Location: In front of the Bouleuterion, on the opposite side of the street leading to the Tholos. No 9 in the Agora plan of the Guide: Μc Camp II, J., The Athenian Agora, A Short Guide to the Excavations, Excavations of the Athenian Agora, Picture Book no 16, American School of Classical Studies (Princeton 2003), p. 2 and pp. 24-25.
Date of construction: 3rd quarter of the 4th cent. BC.
Periods of Use: Classical, Hellenistic, Roman
The Monument of the Eponymous Heroes of the Athenian tribes was relocated from its original place, probably under the Middle Stoa, during the 3rd quarter of the 4th cent. BC. It was central to Athenian political life, as this is where decrees and other announcements concerning the tribes were posted.
In 508-507 BC, Cleisthenes reorganized the political system of the city by dividing the citizens into ten groups (tribes). The ten Eponymous Heroes of Athens (one from each tribe) were selected by the Oracle at Delphi among the numerous mythical figures of Attica. The Monument of the Eponymous Heroes is first mentioned in Aristophanes’ Peace (421 BC). This is roughly the date (430 BC) accepted by the excavators as the construction date of the monument discovered under the east part of the Middle Stoa which is considered the predecessor of the monument known to us today.
The Monument of the Eponymous Heroes was excavated by the American School of Classical Studies in 1931 and 1932. In 1951 its peribolos was partially reconstructed. New investigations were conducted in 1967. The monument comprises a fence enclosing an elongated pedestal. Five building phases have been detected in the excavations.
1st Phase

The crepidoma consists of a layer of hard, light grey poros stones arranged so as to form a rectangular measuring 18.40 x 3.68m. The northern narrow side is wider than the southern: 3.68m as compared to 3.56m at the level of the crepidoma. There is also a ground level differential: the absolute height of the crepidoma is 56.350m in the SE, 56.282m in the SE and 56.157m in the SW corner. Only the northwest corner rests on a foundation of pebbles. It remained unchanged throughout the 500 years of the monument’s history. The majority of the crepidoma stones remain in situ. Two stones are missing from the west side, two from the east, and one is missing in the area close to southwest corner. Only the north end of the crepidoma has been destroyed, with two of its three stones smashed.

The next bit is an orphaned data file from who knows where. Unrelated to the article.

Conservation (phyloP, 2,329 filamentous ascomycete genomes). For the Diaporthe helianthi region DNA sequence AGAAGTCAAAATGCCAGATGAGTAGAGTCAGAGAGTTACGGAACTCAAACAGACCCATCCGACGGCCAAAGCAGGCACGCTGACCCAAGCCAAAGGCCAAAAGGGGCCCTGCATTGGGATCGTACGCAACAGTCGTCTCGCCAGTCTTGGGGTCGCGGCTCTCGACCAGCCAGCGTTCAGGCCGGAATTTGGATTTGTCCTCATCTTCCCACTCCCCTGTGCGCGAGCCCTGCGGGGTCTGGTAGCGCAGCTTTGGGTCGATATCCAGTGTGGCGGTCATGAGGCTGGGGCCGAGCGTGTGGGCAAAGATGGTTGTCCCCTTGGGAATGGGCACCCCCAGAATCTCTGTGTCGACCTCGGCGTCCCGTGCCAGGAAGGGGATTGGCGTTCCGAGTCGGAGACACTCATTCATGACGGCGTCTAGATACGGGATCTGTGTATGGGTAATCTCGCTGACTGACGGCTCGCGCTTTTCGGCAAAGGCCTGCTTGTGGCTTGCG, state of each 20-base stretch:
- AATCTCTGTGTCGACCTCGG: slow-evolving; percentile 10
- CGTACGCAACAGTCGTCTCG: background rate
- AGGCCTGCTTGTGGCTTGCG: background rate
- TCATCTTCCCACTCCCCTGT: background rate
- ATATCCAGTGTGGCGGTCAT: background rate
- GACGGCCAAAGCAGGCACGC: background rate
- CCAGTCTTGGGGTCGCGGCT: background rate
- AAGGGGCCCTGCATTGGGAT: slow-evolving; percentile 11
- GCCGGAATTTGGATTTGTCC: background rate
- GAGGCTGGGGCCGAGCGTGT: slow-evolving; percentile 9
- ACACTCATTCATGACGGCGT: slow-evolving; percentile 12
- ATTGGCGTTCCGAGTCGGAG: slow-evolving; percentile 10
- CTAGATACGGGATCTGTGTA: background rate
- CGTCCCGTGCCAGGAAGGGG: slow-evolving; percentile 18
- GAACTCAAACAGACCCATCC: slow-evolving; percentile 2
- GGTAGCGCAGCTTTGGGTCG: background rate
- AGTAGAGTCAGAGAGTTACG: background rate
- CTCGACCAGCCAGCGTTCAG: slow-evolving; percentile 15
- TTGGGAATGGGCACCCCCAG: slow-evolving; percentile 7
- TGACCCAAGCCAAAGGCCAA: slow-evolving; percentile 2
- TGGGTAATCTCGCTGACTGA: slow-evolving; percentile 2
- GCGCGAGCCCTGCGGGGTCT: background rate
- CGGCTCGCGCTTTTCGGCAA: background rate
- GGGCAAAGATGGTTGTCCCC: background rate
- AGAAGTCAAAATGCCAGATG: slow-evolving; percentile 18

The blocks have identical dimensions: 1.265-1.286m in length – just one measures 1.317m. Only the three corner blocks are rather smaller, measuring 0.976m, 1.042m and 1.086m. Their width ranges from 0.31 to 0.53m, with their size becoming gradually larger in the north section. These blocks are not connected with clamps, they are just set very close to each other. This feature, and the absence of foundations, brings to mind the Altar of the Twelve Gods.
Square cuttings exist in regular intervals on these blocks, two of which preserve traces of lead used for affixing the marble pilasters. The distance between the centres of the pilasters is 1.27m, which is roughly the length of most of the blocks. Fifteen pilasters were used in the long sides and four in the narrow ones (if we count the corner ones twice). These were made up of poros and bore a deep V-shaped groove running their entire length on their faces. They are slightly tapering and lean gently towards the inside. The corner pilasters were L-shaped, as indicated by the cuttings for setting them on the crepidoma. On their sides there are holes for affixing three wooden parapets which formed a continuous fence without openings.